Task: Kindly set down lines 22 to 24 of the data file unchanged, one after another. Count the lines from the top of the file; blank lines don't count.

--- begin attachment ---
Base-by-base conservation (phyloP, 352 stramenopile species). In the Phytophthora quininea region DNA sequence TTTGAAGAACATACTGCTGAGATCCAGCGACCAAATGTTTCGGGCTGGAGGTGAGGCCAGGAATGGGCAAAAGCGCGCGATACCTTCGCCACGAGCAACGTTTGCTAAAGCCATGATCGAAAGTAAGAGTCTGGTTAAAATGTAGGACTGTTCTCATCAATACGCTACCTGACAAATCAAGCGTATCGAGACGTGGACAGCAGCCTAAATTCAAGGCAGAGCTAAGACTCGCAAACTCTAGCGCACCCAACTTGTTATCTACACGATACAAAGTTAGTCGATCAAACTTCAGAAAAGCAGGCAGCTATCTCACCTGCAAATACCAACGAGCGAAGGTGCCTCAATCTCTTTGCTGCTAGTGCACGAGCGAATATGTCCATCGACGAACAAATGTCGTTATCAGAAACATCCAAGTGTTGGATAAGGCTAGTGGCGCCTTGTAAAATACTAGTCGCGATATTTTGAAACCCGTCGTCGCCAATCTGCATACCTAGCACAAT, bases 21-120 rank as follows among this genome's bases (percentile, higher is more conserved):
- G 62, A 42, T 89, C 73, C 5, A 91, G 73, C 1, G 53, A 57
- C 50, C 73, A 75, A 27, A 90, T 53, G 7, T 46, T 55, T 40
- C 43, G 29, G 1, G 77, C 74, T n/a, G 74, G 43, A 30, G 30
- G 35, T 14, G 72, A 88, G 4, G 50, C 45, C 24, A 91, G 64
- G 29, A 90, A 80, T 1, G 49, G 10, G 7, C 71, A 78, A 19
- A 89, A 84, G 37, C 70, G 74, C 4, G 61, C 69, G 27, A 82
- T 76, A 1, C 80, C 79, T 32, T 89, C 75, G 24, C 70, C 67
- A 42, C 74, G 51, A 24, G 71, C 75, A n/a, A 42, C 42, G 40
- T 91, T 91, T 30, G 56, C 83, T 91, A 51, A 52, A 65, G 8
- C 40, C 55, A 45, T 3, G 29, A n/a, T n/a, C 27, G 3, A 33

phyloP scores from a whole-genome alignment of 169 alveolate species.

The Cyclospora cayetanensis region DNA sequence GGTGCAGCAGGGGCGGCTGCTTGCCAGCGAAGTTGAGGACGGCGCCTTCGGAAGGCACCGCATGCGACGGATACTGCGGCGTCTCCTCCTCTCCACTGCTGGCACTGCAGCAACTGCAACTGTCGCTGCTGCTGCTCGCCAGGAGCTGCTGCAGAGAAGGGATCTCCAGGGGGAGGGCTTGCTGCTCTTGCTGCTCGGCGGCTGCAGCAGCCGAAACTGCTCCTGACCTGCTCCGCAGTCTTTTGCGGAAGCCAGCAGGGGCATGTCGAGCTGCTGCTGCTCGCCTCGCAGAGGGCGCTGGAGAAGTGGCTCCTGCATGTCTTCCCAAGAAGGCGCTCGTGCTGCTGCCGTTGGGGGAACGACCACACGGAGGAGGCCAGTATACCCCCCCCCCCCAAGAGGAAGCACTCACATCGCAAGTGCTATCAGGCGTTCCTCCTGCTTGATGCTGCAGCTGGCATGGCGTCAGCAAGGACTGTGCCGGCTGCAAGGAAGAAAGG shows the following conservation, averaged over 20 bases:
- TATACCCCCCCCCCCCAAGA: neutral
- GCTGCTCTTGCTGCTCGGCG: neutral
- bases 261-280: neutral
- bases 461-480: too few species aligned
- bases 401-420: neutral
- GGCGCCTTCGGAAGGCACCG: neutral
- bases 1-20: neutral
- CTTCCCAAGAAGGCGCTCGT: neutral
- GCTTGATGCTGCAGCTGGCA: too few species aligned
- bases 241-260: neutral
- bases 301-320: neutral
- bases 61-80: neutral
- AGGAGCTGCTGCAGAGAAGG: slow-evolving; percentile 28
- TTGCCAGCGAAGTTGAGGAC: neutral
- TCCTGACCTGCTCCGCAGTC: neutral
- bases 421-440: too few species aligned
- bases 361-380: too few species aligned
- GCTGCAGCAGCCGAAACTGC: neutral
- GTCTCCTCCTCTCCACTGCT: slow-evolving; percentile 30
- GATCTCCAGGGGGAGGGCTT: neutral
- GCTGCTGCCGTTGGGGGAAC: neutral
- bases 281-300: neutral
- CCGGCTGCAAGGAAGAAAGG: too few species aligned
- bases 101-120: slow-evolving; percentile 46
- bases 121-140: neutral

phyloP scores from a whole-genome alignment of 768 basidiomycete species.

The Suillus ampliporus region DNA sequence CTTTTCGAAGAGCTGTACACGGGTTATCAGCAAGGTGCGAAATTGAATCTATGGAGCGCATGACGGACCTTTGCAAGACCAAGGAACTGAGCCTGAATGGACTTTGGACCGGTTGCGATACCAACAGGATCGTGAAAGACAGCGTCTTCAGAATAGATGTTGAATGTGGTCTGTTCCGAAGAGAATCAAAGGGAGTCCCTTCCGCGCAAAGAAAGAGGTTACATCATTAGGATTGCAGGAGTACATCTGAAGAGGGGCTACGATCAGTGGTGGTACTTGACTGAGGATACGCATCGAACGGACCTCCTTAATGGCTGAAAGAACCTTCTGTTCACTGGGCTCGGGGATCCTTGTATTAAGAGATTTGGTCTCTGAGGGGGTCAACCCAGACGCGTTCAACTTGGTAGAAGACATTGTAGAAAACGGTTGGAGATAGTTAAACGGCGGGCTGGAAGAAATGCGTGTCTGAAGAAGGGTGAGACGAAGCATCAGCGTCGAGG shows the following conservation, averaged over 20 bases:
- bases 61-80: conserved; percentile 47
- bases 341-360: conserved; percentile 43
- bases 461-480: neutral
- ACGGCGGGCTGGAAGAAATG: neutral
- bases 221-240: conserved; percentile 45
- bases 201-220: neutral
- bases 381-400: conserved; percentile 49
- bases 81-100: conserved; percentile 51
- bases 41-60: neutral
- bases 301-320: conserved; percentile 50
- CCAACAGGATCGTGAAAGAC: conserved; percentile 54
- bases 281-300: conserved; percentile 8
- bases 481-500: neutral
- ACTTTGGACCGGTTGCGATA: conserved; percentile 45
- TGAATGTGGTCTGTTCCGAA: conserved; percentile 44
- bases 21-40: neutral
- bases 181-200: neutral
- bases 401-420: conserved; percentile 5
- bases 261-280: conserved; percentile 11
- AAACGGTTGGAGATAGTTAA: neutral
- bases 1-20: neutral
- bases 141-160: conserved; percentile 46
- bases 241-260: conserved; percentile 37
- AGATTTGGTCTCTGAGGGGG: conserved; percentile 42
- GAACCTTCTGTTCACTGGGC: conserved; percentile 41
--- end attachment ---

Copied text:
- GCTTGATGCTGCAGCTGGCA: too few species aligned
- bases 241-260: neutral
- bases 301-320: neutral